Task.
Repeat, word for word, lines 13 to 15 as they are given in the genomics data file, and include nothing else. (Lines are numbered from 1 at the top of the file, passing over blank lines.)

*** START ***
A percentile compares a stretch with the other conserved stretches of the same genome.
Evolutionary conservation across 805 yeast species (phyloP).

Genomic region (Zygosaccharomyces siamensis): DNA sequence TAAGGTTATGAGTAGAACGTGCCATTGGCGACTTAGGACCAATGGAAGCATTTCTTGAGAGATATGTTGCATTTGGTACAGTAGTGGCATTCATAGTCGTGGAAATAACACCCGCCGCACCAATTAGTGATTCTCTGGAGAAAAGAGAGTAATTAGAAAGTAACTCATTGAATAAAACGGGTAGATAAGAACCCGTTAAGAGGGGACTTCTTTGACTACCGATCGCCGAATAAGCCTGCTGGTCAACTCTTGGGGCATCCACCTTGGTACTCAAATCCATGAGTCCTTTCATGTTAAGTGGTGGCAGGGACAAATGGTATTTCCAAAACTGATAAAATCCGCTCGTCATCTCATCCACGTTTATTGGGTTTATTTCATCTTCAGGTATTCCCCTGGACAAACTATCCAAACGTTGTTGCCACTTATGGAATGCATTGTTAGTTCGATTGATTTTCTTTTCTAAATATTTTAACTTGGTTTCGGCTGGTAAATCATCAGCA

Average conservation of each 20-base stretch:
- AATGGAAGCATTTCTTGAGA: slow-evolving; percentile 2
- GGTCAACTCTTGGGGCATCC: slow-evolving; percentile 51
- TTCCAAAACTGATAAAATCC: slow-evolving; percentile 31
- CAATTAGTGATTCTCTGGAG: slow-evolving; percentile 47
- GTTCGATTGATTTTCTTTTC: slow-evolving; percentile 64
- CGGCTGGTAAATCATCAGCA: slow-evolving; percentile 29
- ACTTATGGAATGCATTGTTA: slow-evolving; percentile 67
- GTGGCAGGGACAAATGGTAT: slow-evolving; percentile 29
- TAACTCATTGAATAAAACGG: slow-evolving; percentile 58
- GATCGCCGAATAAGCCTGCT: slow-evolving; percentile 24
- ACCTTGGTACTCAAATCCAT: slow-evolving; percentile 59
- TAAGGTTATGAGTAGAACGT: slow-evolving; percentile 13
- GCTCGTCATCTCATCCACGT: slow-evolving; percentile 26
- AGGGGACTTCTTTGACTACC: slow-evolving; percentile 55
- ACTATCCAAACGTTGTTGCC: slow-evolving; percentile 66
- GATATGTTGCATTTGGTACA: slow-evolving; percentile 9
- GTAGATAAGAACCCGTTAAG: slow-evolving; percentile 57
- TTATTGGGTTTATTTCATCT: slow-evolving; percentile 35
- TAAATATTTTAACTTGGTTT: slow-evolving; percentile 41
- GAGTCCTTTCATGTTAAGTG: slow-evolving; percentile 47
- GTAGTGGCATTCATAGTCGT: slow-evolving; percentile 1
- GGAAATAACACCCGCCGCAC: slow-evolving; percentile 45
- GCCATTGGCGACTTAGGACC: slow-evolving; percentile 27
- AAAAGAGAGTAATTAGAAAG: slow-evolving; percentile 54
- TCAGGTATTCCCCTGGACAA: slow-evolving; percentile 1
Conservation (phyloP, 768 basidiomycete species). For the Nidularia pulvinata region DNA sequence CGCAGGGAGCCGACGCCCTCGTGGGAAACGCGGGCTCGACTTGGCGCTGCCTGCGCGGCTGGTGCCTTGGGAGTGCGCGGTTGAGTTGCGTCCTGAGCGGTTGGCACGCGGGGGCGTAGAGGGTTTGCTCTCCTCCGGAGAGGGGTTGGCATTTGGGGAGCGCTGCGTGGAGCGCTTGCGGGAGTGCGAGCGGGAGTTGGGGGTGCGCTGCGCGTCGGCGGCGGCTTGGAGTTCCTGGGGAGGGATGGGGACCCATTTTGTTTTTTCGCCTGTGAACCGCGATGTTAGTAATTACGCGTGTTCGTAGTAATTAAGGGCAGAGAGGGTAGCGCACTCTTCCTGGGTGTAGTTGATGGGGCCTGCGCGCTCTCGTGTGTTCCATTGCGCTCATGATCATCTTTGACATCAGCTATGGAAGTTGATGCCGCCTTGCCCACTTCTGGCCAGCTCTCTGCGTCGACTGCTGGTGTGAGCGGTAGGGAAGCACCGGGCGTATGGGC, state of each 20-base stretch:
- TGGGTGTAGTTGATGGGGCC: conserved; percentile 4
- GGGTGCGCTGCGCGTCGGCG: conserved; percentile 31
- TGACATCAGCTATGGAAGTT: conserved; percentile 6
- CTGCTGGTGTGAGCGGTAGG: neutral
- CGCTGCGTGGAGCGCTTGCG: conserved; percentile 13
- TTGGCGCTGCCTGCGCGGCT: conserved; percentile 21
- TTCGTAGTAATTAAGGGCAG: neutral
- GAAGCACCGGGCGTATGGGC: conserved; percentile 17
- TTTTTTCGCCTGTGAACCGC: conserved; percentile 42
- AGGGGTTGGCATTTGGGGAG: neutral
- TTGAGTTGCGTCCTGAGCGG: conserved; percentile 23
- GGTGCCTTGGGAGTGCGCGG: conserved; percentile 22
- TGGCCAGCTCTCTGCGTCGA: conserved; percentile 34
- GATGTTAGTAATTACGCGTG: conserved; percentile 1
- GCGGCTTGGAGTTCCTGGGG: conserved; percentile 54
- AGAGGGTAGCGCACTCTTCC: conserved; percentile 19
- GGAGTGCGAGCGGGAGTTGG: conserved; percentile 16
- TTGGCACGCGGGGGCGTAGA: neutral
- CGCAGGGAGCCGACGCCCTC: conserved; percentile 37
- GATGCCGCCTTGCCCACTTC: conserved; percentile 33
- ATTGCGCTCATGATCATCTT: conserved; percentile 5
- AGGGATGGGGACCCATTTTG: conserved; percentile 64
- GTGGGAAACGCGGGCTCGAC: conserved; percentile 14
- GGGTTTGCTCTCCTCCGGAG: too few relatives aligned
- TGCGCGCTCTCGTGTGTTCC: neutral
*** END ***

- TAACTCATTGAATAAAACGG: slow-evolving; percentile 58
- GATCGCCGAATAAGCCTGCT: slow-evolving; percentile 24
- ACCTTGGTACTCAAATCCAT: slow-evolving; percentile 59